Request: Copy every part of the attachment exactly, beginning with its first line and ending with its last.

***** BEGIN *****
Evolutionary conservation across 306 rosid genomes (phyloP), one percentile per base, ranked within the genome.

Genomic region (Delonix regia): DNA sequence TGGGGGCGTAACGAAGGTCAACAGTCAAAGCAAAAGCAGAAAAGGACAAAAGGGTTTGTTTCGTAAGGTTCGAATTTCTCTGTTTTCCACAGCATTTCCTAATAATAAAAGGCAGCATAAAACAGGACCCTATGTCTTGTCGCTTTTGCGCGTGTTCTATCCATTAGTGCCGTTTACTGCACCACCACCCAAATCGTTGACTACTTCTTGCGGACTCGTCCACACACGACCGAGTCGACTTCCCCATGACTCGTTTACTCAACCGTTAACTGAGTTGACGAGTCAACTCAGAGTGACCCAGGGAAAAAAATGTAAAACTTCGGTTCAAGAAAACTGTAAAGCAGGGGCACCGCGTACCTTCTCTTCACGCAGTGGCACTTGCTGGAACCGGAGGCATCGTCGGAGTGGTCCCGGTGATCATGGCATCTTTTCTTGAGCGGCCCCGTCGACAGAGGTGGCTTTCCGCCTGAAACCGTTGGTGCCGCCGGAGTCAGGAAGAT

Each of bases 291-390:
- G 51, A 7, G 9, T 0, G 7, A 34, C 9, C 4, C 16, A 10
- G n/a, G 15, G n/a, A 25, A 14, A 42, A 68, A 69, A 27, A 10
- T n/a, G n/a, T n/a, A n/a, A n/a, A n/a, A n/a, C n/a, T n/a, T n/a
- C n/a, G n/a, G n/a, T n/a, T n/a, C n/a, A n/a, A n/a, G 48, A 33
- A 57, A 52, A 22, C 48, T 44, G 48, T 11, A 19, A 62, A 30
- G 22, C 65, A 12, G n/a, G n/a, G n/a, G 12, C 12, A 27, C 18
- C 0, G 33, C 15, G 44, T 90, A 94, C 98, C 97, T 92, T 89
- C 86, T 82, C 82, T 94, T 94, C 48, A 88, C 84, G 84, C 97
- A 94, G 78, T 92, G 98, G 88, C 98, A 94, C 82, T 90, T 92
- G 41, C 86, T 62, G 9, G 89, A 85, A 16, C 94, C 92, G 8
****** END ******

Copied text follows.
Evolutionary conservation across 306 rosid genomes (phyloP), one percentile per base, ranked within the genome.

Genomic region (Delonix regia): DNA sequence TGGGGGCGTAACGAAGGTCAACAGTCAAAGCAAAAGCAGAAAAGGACAAAAGGGTTTGTTTCGTAAGGTTCGAATTTCTCTGTTTTCCACAGCATTTCCTAATAATAAAAGGCAGCATAAAACAGGACCCTATGTCTTGTCGCTTTTGCGCGTGTTCTATCCATTAGTGCCGTTTACTGCACCACCACCCAAATCGTTGACTACTTCTTGCGGACTCGTCCACACACGACCGAGTCGACTTCCCCATGACTCGTTTACTCAACCGTTAACTGAGTTGACGAGTCAACTCAGAGTGACCCAGGGAAAAAAATGTAAAACTTCGGTTCAAGAAAACTGTAAAGCAGGGGCACCGCGTACCTTCTCTTCACGCAGTGGCACTTGCTGGAACCGGAGGCATCGTCGGAGTGGTCCCGGTGATCATGGCATCTTTTCTTGAGCGGCCCCGTCGACAGAGGTGGCTTTCCGCCTGAAACCGTTGGTGCCGCCGGAGTCAGGAAGAT

Each of bases 291-390:
- G 51, A 7, G 9, T 0, G 7, A 34, C 9, C 4, C 16, A 10
- G n/a, G 15, G n/a, A 25, A 14, A 42, A 68, A 69, A 27, A 10
- T n/a, G n/a, T n/a, A n/a, A n/a, A n/a, A n/a, C n/a, T n/a, T n/a
- C n/a, G n/a, G n/a, T n/a, T n/a, C n/a, A n/a, A n/a, G 48, A 33
- A 57, A 52, A 22, C 48, T 44, G 48, T 11, A 19, A 62, A 30
- G 22, C 65, A 12, G n/a, G n/a, G n/a, G 12, C 12, A 27, C 18
- C 0, G 33, C 15, G 44, T 90, A 94, C 98, C 97, T 92, T 89
- C 86, T 82, C 82, T 94, T 94, C 48, A 88, C 84, G 84, C 97
- A 94, G 78, T 92, G 98, G 88, C 98, A 94, C 82, T 90, T 92
- G 41, C 86, T 62, G 9, G 89, A 85, A 16, C 94, C 92, G 8